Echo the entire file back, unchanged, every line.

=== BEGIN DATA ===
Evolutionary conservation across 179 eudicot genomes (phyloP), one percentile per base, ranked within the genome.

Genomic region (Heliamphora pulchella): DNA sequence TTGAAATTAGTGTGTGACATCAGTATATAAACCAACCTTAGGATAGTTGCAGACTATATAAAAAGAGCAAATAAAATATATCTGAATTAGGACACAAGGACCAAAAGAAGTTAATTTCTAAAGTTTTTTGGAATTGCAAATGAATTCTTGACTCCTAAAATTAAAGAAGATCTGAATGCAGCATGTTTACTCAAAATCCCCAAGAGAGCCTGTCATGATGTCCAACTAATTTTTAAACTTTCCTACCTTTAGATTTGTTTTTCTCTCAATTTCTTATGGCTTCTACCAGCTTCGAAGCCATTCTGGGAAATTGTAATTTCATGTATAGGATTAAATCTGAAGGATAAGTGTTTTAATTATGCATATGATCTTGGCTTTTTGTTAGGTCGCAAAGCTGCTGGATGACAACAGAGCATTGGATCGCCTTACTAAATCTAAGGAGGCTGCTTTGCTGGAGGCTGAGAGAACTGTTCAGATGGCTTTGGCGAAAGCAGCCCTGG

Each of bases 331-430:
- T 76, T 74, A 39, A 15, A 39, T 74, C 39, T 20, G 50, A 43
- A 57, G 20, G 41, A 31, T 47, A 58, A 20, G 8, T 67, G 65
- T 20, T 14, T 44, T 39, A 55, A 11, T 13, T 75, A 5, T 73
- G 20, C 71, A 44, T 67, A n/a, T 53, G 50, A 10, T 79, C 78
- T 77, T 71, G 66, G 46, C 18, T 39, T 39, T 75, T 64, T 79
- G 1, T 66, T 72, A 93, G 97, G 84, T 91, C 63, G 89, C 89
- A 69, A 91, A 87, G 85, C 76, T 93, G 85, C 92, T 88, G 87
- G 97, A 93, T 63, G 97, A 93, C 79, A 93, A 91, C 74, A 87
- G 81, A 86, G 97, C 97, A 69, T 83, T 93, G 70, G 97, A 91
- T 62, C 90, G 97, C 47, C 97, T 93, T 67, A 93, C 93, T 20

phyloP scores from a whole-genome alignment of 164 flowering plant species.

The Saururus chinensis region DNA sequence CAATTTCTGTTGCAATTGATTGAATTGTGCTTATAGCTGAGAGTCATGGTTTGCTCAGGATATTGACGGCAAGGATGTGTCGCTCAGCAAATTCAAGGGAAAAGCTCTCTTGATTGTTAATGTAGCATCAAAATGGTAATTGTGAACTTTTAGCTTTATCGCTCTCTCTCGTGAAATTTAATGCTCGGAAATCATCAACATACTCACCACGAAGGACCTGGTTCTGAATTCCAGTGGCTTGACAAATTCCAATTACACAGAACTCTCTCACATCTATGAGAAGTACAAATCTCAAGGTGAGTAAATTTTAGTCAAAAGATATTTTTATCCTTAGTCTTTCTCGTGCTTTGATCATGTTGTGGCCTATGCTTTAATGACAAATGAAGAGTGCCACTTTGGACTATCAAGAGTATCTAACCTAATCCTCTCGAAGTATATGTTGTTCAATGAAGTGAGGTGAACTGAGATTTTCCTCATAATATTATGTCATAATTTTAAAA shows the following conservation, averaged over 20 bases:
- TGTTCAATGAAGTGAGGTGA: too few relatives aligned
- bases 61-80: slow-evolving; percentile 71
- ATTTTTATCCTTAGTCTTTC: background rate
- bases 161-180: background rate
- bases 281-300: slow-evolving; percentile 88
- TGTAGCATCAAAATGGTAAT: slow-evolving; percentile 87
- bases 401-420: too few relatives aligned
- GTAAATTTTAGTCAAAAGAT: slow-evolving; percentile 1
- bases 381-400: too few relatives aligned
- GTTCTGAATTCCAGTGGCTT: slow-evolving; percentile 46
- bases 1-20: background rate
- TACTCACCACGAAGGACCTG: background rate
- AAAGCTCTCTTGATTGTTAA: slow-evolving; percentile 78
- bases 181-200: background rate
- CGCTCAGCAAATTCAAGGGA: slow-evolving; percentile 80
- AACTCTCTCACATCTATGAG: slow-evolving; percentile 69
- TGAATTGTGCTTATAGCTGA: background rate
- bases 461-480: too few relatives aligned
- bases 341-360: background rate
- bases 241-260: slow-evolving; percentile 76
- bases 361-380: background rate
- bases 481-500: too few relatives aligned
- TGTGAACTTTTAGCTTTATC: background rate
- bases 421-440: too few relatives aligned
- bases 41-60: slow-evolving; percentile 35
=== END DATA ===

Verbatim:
Evolutionary conservation across 179 eudicot genomes (phyloP), one percentile per base, ranked within the genome.

Genomic region (Heliamphora pulchella): DNA sequence TTGAAATTAGTGTGTGACATCAGTATATAAACCAACCTTAGGATAGTTGCAGACTATATAAAAAGAGCAAATAAAATATATCTGAATTAGGACACAAGGACCAAAAGAAGTTAATTTCTAAAGTTTTTTGGAATTGCAAATGAATTCTTGACTCCTAAAATTAAAGAAGATCTGAATGCAGCATGTTTACTCAAAATCCCCAAGAGAGCCTGTCATGATGTCCAACTAATTTTTAAACTTTCCTACCTTTAGATTTGTTTTTCTCTCAATTTCTTATGGCTTCTACCAGCTTCGAAGCCATTCTGGGAAATTGTAATTTCATGTATAGGATTAAATCTGAAGGATAAGTGTTTTAATTATGCATATGATCTTGGCTTTTTGTTAGGTCGCAAAGCTGCTGGATGACAACAGAGCATTGGATCGCCTTACTAAATCTAAGGAGGCTGCTTTGCTGGAGGCTGAGAGAACTGTTCAGATGGCTTTGGCGAAAGCAGCCCTGG

Each of bases 331-430:
- T 76, T 74, A 39, A 15, A 39, T 74, C 39, T 20, G 50, A 43
- A 57, G 20, G 41, A 31, T 47, A 58, A 20, G 8, T 67, G 65
- T 20, T 14, T 44, T 39, A 55, A 11, T 13, T 75, A 5, T 73
- G 20, C 71, A 44, T 67, A n/a, T 53, G 50, A 10, T 79, C 78
- T 77, T 71, G 66, G 46, C 18, T 39, T 39, T 75, T 64, T 79
- G 1, T 66, T 72, A 93, G 97, G 84, T 91, C 63, G 89, C 89
- A 69, A 91, A 87, G 85, C 76, T 93, G 85, C 92, T 88, G 87
- G 97, A 93, T 63, G 97, A 93, C 79, A 93, A 91, C 74, A 87
- G 81, A 86, G 97, C 97, A 69, T 83, T 93, G 70, G 97, A 91
- T 62, C 90, G 97, C 47, C 97, T 93, T 67, A 93, C 93, T 20

phyloP scores from a whole-genome alignment of 164 flowering plant species.

The Saururus chinensis region DNA sequence CAATTTCTGTTGCAATTGATTGAATTGTGCTTATAGCTGAGAGTCATGGTTTGCTCAGGATATTGACGGCAAGGATGTGTCGCTCAGCAAATTCAAGGGAAAAGCTCTCTTGATTGTTAATGTAGCATCAAAATGGTAATTGTGAACTTTTAGCTTTATCGCTCTCTCTCGTGAAATTTAATGCTCGGAAATCATCAACATACTCACCACGAAGGACCTGGTTCTGAATTCCAGTGGCTTGACAAATTCCAATTACACAGAACTCTCTCACATCTATGAGAAGTACAAATCTCAAGGTGAGTAAATTTTAGTCAAAAGATATTTTTATCCTTAGTCTTTCTCGTGCTTTGATCATGTTGTGGCCTATGCTTTAATGACAAATGAAGAGTGCCACTTTGGACTATCAAGAGTATCTAACCTAATCCTCTCGAAGTATATGTTGTTCAATGAAGTGAGGTGAACTGAGATTTTCCTCATAATATTATGTCATAATTTTAAAA shows the following conservation, averaged over 20 bases:
- TGTTCAATGAAGTGAGGTGA: too few relatives aligned
- bases 61-80: slow-evolving; percentile 71
- ATTTTTATCCTTAGTCTTTC: background rate
- bases 161-180: background rate
- bases 281-300: slow-evolving; percentile 88
- TGTAGCATCAAAATGGTAAT: slow-evolving; percentile 87
- bases 401-420: too few relatives aligned
- GTAAATTTTAGTCAAAAGAT: slow-evolving; percentile 1
- bases 381-400: too few relatives aligned
- GTTCTGAATTCCAGTGGCTT: slow-evolving; percentile 46
- bases 1-20: background rate
- TACTCACCACGAAGGACCTG: background rate
- AAAGCTCTCTTGATTGTTAA: slow-evolving; percentile 78
- bases 181-200: background rate
- CGCTCAGCAAATTCAAGGGA: slow-evolving; percentile 80
- AACTCTCTCACATCTATGAG: slow-evolving; percentile 69
- TGAATTGTGCTTATAGCTGA: background rate
- bases 461-480: too few relatives aligned
- bases 341-360: background rate
- bases 241-260: slow-evolving; percentile 76
- bases 361-380: background rate
- bases 481-500: too few relatives aligned
- TGTGAACTTTTAGCTTTATC: background rate
- bases 421-440: too few relatives aligned
- bases 41-60: slow-evolving; percentile 35